So, to conclude, there is no coming back on any of the commitments we have undertaken to have the Western Balkan countries join the European Union, and now also Moldova and Ukraine.

EWB: In the past period, especially from some political leaders in the Western Balkans, we have heard the narrative that Ukraine will become a member of the EU before the Western Balkans, and that enlargement is not about criteria but geopolitics. Can the EU guarantee that the rule of law and respecting of fundamentals values will remain the main criteria for joining the EU?

 CB: Yes, it is, and rule of law and fundamental values will remain the criteria for Ukraine as well. Ukraine will have to fulfill all the steps that are necessary to join. Enlargement is a merit-based process. Ukraine, just like Moldova or any country from the Western Balkans, will be judged the same. There will be no different treatment for any country which would like to join the EU, it will remain the same process.

EWB: During the Belgian Presidency, the EU adopted the Growth Plan for the Western Balkans. What does this plan offer to the countries of the region?

 CB: The Belgian Presidency was under a lot of pressure to get this plan approved. We only had a couple of months until the European Parliament went into recess. The Growth Plan demonstrates our commitment to make the Western Balkan countries move forward on the EU path.

The Growth Plan is also very innovative. The GDP pro capita in the Western Balkan countries is on average 50 percent lower than in European Union countries. Now we have a tool in our hands that will raise the economic growth in the Western Balkan countries.

It will also allow the WB6 countries to integrate easier in one of the fundamental features of the European Union – the Internal market. And the growth plan should also improve the quality of the national administrations. But money for the Western Balkans is not going to be given for free. It’s an enormous budget. It’s six billion euro, of which two billion euro in grants, which means not repayable, and it is four billion euro in loans at a favorable interest rate. Now, we are eager to receive the Reform Agendas and the concrete proposals.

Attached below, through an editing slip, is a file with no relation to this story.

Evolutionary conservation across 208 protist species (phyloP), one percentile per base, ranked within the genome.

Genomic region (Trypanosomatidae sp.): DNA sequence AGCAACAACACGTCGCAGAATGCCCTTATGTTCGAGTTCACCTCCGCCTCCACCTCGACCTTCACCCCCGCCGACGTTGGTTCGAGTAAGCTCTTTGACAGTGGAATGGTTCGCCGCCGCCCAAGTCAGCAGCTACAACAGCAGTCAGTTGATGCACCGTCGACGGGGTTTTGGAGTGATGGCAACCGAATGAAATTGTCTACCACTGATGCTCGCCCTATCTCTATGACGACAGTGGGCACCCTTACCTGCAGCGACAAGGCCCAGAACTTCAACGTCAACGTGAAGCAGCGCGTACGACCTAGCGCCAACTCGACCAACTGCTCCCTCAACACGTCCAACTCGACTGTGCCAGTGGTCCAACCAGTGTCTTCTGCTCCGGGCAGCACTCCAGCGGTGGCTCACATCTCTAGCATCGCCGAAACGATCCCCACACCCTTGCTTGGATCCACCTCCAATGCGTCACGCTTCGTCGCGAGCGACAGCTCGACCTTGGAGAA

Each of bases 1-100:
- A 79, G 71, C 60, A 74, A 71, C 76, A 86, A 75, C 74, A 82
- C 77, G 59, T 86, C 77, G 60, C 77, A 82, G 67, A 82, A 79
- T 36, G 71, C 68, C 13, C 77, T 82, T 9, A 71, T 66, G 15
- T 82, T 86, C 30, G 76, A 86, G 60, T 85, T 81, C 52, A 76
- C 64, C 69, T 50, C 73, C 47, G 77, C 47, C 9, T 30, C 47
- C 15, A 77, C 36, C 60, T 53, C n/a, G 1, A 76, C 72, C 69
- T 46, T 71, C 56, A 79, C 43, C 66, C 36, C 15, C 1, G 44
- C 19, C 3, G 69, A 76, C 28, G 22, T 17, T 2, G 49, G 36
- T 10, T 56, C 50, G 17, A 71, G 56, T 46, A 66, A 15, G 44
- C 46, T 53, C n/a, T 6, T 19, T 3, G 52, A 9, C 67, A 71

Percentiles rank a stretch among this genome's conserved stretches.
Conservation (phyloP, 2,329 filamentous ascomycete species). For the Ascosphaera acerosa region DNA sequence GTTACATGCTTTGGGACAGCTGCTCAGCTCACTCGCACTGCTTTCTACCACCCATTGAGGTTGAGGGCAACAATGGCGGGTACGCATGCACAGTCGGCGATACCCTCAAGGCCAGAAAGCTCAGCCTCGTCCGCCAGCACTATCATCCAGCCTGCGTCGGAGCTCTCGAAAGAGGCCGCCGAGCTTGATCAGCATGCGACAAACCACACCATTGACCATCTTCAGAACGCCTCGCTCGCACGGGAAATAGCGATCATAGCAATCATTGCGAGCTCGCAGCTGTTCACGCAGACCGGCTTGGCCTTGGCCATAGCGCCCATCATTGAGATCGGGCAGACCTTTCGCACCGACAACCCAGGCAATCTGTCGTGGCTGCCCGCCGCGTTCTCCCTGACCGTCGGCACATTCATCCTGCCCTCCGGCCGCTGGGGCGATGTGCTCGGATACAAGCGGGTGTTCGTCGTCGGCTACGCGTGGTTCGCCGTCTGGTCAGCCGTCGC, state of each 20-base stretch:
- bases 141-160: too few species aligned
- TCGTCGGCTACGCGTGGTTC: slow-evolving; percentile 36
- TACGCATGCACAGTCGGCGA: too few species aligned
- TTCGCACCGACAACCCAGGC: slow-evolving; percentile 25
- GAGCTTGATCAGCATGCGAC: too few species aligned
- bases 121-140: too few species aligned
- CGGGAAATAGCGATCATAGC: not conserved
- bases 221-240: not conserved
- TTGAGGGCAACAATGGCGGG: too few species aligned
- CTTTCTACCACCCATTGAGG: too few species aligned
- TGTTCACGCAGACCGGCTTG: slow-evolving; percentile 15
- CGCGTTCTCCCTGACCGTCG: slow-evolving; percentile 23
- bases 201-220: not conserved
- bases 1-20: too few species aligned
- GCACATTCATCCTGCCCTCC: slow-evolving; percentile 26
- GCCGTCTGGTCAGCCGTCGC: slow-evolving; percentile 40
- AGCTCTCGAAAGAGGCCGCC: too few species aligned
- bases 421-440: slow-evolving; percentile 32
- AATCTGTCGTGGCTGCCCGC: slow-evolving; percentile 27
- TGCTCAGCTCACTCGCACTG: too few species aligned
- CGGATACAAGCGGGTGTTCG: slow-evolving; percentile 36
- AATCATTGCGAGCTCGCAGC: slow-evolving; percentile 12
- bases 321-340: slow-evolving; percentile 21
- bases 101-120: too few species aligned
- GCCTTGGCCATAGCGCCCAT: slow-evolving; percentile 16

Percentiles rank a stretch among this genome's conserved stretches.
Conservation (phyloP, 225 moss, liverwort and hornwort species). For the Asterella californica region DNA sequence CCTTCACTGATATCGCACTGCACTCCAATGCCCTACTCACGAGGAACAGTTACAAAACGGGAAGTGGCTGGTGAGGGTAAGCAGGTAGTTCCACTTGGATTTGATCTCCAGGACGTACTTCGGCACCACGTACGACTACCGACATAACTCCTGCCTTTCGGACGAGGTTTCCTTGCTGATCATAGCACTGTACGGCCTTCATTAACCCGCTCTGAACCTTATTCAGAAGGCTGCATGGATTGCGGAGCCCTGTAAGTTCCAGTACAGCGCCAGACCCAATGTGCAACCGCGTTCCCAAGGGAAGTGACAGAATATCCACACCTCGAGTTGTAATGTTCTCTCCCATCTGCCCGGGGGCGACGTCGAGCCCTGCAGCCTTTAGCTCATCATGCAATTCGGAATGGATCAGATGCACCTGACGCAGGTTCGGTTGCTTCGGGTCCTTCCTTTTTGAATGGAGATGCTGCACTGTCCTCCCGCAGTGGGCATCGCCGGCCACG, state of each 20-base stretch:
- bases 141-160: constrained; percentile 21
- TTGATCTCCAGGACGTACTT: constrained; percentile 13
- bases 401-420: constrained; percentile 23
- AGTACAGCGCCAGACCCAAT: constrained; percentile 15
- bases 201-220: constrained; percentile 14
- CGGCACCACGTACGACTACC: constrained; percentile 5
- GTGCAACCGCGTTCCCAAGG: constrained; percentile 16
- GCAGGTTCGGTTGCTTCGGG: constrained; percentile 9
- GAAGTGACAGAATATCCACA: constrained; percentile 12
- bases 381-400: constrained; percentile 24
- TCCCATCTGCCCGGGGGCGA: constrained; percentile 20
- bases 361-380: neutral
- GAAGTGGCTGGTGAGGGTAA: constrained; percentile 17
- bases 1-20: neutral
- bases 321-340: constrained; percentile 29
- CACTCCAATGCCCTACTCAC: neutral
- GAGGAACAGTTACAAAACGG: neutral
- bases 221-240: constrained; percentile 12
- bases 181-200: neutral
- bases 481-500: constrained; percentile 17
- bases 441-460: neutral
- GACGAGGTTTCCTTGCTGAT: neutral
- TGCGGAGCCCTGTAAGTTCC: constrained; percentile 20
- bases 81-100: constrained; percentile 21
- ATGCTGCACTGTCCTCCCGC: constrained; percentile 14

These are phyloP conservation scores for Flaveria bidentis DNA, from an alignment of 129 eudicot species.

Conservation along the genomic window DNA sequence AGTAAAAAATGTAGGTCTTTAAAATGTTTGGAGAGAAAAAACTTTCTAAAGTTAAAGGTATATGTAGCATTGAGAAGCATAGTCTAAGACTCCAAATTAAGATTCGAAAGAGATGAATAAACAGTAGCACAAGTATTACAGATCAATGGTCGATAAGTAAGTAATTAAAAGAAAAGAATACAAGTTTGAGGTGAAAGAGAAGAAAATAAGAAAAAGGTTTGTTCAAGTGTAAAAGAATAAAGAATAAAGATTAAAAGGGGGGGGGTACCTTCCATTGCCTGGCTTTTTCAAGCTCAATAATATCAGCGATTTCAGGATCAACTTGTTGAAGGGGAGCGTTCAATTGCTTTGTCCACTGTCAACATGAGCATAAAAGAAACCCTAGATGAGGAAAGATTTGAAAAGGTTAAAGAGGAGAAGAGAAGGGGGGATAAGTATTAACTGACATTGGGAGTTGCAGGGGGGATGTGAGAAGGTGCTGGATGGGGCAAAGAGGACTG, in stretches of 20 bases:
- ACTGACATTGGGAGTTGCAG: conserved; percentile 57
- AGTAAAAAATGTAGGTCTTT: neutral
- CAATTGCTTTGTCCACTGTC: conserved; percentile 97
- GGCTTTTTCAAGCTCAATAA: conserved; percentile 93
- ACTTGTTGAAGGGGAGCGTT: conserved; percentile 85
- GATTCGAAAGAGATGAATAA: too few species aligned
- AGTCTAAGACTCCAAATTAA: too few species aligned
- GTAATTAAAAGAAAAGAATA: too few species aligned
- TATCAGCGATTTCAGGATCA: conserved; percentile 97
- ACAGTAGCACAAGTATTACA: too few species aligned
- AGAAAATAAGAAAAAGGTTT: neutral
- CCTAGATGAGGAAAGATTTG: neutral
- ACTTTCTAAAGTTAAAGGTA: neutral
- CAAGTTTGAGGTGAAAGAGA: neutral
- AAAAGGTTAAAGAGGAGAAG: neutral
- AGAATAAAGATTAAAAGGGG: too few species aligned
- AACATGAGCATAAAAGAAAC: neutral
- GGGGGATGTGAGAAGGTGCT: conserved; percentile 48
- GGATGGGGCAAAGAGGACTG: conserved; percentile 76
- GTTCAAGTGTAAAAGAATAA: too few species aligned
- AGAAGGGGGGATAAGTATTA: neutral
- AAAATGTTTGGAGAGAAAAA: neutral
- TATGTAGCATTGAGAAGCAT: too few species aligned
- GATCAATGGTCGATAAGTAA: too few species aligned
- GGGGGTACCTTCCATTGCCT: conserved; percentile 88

Another important point is the regional integration. The tools are there – the Berlin Process and CEFTA. If this regional integration is up and running, then it acts as a kind of learning school to start benefiting from some elements of the Internal market.

I’m convinced that if the Western Balkan countries continue to work together, like they are doing since the end of last year with productive meetings, there will be a better regional integration, which will be beneficial to make another step forward towards the European Union membership.

Cathy Buggenhout; Photo: EU Delegation to Montenegro

EWB: You stated that there will be no money for free. Is there a possibility that some countries, such as Serbia, due to numerous problems in the area of the rule of law, might not be able to draw the allocated funds offered by the Growth Plan?

CB: We expect from all the candidate countries to move towards our values and to fullfill the benchmarks. Every country needs to do what is expected to become an EU member. Because otherwise, why did you become a candidate in the first place? It is the own choice of the country, isn’t it ? Candidate status implies that every candidate will do its utmost to achieve the benchmarks to join the European Union.

You cannot just get the money and not do anything. That is a valid principle that applies to all the candidate countries, Serbia included.  And as said, there are benchmarks, not only in chapters 23 and 24, but in every negotiating chapter.

The reform agendas have not been presented yet. So, I cannot speak out on that, and I am not an expert. But I can say that we expect the reform agendas to be precise in what the candidate country aims to reform. Then the budget will be allocated for the elements that are in the reform plan.

EWB: In July this year, for the first time European Commission will publish rule of law reports for Albania, North Macedonia, Serbia and Montenegro as for EU member states. Do you expect that these reports to more clearly highlight issues these countries face in key negotiation areas?